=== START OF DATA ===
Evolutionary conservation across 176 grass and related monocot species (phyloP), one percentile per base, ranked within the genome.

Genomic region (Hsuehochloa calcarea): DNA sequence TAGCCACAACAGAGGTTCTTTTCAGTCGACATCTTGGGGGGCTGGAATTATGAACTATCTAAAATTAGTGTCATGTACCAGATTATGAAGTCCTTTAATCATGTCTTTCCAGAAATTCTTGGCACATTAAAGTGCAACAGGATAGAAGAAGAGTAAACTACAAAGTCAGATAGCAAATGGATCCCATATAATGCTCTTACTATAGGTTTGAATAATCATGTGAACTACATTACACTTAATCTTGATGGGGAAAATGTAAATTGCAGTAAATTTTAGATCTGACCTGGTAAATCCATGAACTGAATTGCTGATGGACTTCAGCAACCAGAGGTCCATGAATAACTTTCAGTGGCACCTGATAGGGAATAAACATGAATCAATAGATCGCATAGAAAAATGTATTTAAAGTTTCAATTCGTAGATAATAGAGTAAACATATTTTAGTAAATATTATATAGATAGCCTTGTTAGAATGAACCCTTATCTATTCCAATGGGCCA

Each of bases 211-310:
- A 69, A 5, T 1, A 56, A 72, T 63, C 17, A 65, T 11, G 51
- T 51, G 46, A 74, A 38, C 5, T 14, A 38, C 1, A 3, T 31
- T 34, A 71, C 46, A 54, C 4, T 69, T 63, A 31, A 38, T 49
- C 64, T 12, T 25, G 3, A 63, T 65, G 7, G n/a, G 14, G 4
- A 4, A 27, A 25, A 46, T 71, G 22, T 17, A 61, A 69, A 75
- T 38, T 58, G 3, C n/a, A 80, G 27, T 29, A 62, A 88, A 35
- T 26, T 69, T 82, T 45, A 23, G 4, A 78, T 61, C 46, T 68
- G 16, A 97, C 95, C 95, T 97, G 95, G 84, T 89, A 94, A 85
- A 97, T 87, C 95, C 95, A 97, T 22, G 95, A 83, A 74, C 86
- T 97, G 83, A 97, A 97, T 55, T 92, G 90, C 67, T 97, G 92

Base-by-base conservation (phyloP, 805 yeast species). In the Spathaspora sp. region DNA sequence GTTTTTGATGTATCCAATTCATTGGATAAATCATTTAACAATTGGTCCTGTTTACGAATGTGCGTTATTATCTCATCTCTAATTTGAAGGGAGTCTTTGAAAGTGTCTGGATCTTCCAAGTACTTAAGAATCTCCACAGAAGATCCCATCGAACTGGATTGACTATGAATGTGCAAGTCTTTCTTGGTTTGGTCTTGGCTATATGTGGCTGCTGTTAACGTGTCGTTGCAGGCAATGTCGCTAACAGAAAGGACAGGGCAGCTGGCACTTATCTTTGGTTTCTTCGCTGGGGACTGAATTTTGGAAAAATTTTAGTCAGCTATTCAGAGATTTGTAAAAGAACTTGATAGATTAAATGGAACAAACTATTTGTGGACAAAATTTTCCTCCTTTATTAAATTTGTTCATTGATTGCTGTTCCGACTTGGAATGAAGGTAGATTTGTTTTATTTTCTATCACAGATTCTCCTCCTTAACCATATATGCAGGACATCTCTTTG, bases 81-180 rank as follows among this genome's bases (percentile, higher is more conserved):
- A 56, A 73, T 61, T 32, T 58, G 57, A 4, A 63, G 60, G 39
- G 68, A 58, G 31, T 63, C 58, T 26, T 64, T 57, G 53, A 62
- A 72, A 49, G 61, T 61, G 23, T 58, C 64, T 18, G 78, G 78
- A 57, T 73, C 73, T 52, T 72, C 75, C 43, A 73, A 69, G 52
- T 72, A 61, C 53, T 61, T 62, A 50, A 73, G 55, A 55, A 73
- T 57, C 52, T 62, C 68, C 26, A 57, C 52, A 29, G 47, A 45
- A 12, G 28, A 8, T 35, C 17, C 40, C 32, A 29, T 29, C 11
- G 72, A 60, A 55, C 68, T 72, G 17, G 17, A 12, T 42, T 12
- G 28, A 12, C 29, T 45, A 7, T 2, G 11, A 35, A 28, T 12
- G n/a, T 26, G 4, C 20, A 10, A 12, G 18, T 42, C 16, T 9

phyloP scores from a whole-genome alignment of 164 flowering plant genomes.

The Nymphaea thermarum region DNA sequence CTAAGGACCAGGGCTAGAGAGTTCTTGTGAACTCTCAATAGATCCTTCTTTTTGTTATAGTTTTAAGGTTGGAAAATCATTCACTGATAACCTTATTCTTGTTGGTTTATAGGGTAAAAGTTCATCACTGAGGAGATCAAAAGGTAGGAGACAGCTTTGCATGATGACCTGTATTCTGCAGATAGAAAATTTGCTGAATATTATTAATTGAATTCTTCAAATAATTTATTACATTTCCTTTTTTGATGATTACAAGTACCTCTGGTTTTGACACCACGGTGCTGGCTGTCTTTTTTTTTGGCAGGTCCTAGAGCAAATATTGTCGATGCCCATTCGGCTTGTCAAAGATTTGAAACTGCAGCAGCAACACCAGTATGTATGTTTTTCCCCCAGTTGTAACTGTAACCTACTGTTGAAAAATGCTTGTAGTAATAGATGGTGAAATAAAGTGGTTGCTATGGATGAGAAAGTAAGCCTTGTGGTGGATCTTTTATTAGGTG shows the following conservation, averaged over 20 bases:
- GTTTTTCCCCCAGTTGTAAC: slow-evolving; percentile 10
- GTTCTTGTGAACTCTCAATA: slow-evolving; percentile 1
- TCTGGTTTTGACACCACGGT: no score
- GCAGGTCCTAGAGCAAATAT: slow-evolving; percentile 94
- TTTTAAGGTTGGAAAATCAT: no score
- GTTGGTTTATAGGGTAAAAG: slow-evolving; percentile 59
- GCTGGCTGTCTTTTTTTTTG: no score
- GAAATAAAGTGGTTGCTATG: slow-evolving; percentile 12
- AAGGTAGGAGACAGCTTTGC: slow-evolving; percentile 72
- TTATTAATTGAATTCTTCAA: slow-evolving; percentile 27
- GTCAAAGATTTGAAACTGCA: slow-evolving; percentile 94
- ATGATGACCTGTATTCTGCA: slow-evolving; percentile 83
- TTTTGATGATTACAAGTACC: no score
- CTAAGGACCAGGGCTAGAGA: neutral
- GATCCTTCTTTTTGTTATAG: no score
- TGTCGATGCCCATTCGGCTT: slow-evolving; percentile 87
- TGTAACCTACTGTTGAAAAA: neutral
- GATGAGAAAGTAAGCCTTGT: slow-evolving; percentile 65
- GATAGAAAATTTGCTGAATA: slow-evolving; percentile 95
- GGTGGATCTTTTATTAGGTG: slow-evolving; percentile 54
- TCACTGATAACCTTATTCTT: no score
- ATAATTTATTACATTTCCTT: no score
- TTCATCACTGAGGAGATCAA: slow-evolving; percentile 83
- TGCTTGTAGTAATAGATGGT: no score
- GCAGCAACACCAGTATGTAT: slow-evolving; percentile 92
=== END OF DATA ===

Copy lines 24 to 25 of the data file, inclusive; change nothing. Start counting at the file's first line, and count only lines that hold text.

- G n/a, T 26, G 4, C 20, A 10, A 12, G 18, T 42, C 16, T 9

phyloP scores from a whole-genome alignment of 164 flowering plant genomes.